I Have Many Ancestors From Germany, But My Dna Test Didn’t Specify Any German Ancestry. Should I Get Another Dna Test?


#1

It is quite common for people to get surprising results after undergoing a DNA test. When I took mine, I was shocked to know that I don’t have any German genes, even though most of my ancestors are Germans. I was wondering if I should take another test, to get to the bottom of this mystery.


#2

To be honest, there is always a chance that the results of your DNA test may not come out as expected. You should ask your parents to take the DNA test, to find out if they have any German genes. Also, there is a possibility that there may be a non paternal event in one of the generations. If this is true, then the biological father of the non paternal event would have introduced new genes. As a result of this, you won’t have any German genes, which is one possible explanation.

Another thing you have to keep in mind is that German genes are quite different, especially when it comes to genetic tests. For instance, the German DNA of your ancestors will come from Western Europe. Again, this category is broad, as it also includes Belgians and French. It is a rare occurrence for Germans to be only from Western Europe. For instance, if the Germans in the northern areas have Scandinavian genes.

The East Germans will share DNA with Eastern Europeans, due to the domination of Slavs during the dark ages. Truth be told, Germans have diversity in their genes, which has a huge impact on DNA tests. You won’t find a test where the results will tell you that you are completely German. Every test will compare your DNA to data available and match you to regions where the genes are similar.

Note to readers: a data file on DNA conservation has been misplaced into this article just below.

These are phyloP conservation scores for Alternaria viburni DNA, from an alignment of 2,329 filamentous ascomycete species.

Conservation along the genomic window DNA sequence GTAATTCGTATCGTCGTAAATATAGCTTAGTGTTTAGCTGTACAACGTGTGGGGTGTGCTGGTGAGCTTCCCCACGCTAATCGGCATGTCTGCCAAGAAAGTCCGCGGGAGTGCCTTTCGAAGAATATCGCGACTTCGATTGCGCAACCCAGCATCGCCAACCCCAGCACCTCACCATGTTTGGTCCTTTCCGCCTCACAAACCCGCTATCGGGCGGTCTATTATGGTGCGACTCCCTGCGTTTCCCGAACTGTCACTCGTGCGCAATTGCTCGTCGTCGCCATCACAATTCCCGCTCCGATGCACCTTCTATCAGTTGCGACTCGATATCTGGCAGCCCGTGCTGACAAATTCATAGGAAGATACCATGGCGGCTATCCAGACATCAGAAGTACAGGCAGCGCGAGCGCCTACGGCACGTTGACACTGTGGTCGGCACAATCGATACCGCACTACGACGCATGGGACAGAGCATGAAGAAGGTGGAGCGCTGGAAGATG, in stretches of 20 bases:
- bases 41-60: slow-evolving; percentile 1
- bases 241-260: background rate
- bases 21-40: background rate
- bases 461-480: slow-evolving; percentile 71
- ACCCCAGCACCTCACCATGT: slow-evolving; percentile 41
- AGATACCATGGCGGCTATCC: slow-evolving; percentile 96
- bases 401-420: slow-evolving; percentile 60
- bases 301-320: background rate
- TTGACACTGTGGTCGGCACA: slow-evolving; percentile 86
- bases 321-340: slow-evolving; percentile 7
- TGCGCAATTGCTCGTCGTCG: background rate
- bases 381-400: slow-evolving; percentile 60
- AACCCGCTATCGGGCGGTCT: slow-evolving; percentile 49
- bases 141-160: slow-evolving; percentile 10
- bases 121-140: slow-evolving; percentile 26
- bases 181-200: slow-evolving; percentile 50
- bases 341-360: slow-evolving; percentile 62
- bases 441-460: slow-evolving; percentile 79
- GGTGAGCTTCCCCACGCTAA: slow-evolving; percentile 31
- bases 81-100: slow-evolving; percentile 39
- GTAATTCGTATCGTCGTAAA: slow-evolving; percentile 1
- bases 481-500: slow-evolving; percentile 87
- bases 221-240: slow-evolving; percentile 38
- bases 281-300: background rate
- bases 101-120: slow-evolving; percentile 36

Due to this reason, your DNA test will give you an idea of the location of your ancestors, hundreds of years ago. I would like to introduce one theory, which may explain why you don’t have German ancestry. If your ancestors were from a different region such as Britain or Scandinavia and relocated to Germany, it can play a huge role in the disparity in your DNA test.

Another theory which comes to my mind is if your German ancestry comes mainly from your maternal or paternal side. As you only inherit only one-half of the genes from every parent, it is possible that you may not have gotten the German ancestry.

There is another way to know if you have proper German roots, which is to follow the paper trail. One important fact is that a lot of Germans never participate in DNA tests, as no one takes it seriously. Due to this reason, there is a chance that not enough Germans took the test, which explains your situation. If you are keen on following the paper trail, there are a large number of church books which go back all the way to the 16th century. However, the downside is that you have to know Latin.